Become a Cardiovascular Technician: Training Required

Cardiovascular technician training is intensive by any standards. It starts with either a 2 year community college, or more commonly, a 4 year course doing an accredited program.

The initial training involves two basic streams: Invasive and non invasive cardiology:

Invasive (involving actual penetration of tissues) cardiology includes:

  • Cardiac catheter implants threaded through a selected entry point to the heart. The catheter is a hollow tube designed to drain fluids

  • Balloon angioplasty is used to relieve blood vessel or heart valve blockages without the use of open heart surgery.

  • Electro cardiogram (EKG) equipment is used to monitor these procedures.

Non-invasive (does not require tissue penetration) cardiology includes:

Ultrasound scanning of areas of the body: Information obtained includes vascular flow, blood pressure, oxygen saturation, abdominal, peripheral and cerebral circulation. This information is particularly important at preoperative and postoperative stages of a medical procedure.

Echocardiography (EKG procedures): This is "mapping" the electrical impulses of the heart. EKG uses electrode technology and a portable monitor on a belt to measure and record impulses from the patient. These recordings are carried out over a 24 hour period of normal activity by the patient. The recorded measurements are then assessed to form a picture of the patient's heart condition. Training in this field is conducted under the supervision of an EKG supervisor or technician.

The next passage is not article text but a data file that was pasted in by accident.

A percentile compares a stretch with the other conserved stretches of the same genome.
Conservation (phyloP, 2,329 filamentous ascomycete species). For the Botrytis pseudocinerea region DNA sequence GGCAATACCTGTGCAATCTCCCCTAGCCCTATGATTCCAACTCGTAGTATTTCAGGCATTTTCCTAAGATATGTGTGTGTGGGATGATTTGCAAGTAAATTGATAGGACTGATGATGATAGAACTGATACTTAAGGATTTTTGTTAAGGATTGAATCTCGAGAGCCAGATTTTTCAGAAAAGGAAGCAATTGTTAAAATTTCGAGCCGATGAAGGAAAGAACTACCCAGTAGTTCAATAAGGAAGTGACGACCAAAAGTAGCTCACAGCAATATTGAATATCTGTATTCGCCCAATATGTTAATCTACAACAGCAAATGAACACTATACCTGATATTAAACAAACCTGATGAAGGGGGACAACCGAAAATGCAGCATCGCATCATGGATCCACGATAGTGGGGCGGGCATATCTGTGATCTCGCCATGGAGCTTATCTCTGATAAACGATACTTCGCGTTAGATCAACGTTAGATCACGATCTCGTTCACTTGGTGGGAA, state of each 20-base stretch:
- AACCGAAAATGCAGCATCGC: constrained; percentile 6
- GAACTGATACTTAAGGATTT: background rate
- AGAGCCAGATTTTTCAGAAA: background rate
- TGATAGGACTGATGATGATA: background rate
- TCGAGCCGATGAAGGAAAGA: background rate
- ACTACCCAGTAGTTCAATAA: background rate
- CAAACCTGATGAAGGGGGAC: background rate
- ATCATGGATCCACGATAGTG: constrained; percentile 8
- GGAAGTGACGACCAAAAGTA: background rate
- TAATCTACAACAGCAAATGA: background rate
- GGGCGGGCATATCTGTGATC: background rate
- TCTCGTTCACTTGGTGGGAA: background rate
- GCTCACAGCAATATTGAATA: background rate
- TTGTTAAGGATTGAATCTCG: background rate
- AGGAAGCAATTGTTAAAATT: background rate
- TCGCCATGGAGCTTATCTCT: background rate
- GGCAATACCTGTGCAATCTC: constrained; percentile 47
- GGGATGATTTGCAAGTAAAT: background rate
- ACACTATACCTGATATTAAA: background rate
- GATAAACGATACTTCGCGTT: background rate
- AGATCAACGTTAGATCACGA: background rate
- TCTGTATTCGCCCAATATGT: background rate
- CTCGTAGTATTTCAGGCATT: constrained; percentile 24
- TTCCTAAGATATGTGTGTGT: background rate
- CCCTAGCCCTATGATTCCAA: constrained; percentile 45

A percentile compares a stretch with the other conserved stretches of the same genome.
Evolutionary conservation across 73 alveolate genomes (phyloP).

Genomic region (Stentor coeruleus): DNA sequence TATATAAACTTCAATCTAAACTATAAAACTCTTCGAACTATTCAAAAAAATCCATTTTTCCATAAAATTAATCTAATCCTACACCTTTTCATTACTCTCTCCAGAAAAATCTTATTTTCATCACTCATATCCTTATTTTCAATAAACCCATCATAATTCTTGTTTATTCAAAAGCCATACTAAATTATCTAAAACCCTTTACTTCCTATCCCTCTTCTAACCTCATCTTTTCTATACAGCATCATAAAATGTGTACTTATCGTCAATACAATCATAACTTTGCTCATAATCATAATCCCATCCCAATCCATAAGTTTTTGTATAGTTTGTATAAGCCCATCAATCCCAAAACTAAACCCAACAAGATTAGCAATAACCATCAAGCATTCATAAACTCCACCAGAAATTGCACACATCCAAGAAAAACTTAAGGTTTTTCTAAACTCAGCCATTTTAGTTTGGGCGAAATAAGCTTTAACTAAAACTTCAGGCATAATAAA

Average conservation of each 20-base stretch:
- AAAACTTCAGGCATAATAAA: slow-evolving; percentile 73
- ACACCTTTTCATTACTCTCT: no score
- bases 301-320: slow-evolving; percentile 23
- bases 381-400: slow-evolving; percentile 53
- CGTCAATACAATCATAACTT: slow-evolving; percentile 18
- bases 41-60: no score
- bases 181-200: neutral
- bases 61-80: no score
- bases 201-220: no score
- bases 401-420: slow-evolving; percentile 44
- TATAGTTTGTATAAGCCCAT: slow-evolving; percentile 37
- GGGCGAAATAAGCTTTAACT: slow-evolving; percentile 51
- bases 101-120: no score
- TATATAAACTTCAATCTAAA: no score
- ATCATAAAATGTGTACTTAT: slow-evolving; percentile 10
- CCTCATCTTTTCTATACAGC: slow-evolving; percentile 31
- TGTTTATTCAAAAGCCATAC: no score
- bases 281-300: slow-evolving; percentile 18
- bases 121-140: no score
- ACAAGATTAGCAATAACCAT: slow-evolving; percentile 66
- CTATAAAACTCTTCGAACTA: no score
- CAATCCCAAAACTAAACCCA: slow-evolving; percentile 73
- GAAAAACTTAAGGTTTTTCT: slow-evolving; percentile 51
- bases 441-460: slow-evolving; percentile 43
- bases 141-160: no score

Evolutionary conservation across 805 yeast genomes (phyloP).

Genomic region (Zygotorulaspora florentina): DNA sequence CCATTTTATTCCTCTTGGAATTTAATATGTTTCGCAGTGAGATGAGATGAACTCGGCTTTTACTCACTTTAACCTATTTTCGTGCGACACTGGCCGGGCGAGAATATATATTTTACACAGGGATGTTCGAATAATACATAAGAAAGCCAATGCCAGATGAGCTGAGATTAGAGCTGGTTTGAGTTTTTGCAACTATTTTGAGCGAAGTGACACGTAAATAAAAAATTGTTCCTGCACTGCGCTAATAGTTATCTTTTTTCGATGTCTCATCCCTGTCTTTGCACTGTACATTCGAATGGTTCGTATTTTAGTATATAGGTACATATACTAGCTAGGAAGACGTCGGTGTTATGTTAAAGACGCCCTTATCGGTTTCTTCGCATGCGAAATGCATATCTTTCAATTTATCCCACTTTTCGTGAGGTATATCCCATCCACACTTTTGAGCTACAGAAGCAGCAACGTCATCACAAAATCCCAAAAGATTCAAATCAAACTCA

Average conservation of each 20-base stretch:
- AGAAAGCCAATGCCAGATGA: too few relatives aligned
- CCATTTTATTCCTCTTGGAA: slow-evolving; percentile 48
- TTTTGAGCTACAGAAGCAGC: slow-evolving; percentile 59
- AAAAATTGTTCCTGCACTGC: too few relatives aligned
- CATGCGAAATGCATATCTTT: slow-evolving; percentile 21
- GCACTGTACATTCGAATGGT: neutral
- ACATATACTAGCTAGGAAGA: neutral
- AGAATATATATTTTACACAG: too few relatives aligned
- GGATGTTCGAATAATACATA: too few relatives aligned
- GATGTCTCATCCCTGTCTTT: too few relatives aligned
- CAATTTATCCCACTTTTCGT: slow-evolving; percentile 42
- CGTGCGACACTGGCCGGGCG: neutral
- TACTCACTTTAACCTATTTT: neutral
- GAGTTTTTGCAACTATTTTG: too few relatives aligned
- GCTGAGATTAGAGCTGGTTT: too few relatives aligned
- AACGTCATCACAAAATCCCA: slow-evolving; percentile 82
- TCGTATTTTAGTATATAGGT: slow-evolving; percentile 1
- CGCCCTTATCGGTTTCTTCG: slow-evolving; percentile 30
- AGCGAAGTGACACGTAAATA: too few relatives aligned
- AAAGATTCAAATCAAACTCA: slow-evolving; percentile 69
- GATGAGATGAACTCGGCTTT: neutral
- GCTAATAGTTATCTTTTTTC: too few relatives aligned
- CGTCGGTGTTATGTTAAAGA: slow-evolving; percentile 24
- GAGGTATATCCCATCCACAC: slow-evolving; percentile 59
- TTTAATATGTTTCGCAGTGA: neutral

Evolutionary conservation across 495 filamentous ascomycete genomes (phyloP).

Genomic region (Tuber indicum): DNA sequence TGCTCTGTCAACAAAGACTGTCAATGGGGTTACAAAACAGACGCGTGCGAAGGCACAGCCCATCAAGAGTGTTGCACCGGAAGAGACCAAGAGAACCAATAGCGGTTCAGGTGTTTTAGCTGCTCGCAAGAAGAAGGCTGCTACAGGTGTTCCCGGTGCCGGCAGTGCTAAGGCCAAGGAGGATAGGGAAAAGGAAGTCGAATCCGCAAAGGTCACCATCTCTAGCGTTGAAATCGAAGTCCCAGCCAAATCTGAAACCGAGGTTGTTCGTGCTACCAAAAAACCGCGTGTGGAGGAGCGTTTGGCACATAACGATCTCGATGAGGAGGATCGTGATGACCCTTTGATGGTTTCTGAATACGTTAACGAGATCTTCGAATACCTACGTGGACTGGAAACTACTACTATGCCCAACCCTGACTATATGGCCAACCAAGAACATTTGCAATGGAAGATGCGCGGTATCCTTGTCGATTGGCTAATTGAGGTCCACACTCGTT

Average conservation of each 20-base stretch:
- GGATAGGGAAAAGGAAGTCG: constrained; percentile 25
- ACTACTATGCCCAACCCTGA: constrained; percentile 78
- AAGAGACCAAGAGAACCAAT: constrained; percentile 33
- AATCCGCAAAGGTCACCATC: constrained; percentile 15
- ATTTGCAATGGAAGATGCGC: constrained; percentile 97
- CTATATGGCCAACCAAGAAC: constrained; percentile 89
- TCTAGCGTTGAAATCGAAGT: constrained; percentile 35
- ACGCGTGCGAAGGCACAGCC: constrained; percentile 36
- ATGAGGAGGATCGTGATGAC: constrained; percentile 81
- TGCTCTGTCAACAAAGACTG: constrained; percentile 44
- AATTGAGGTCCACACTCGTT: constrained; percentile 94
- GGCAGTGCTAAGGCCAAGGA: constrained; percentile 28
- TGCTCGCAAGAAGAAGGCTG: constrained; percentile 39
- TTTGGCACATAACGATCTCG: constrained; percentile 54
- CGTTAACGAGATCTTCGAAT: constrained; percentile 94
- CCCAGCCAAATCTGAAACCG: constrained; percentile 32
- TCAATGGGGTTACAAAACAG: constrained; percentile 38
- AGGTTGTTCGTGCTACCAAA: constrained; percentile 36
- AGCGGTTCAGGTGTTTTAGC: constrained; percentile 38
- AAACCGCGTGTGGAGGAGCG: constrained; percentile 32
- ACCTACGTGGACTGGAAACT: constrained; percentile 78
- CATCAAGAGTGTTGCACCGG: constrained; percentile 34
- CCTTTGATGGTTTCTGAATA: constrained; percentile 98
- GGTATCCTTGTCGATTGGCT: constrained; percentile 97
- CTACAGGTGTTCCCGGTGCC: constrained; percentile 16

Some of these procedures may involve "stress" testing like treadmill exercises conducted by the patient. Both types of procedure may be used to obtain a thorough knowledge of the patient's health and the state of the heart condition over a representative period of time.

Specialists in the various forms of cardiovascular technology are referred to as:

  • Sonographers: Technicians working with ultrasound technology.

  • Electrocardiological technicians: Those working with EKG technology.

  • Cardiology technologists: Those operating the invasive cardiology equipment.

Accreditation of courses is provided by The Commission on Accreditation of Allied Health Professionals (CAAHEP).

Licensing and Certification

Some US states require licensing of operators of cardiovascular technicians. It's advisable to check with state medical boards regarding exact licensing requirements.

Certification is a definite positive in professional terms, providing industry standard certification for employment purposes.

Two US organizations provide professional certification:

Cardiovascular Credentialing International (CCI) provides the following certifications in each field:

  • Certified Cardiographic Technician (CCT)
  • Registered Cardiac Sonographer (RCS)
  • Registered Vascular Specialist (RVS) 
  • Registered Cardiovascular Invasive Specialist (RCIS)

The American Registry of Diagnostic Medical Sonographers (ARDMS) provides sonography specialist certifications:

  • Registered Diagnostic Cardiac Sonographer (RDCS)
  • Registered Vascular Technologist (RVT)

Becoming a cardiovascular technician

Some areas of cardiovascular technology are very demanding work, including periods of standing, and lifting equipment. Cardiovascular technicians are in regular contact with patients, who may be in distress as a result of their conditions. Cardiovascular technicians require several skills to do this work effectively:

"People skills": Working with sick people requires patience and good personal skills.

Analytical skills: This is a very technically demanding job, requiring aptitude for both operating the technology and interpreting data.

Communications skills: Explaining complex procedures to patients and issues to physicians requires articulate, clear speech and clarity of expression.

Ability to work well under pressure: Cardiovascular technicians may have high work loads, and may also be required to work long hours.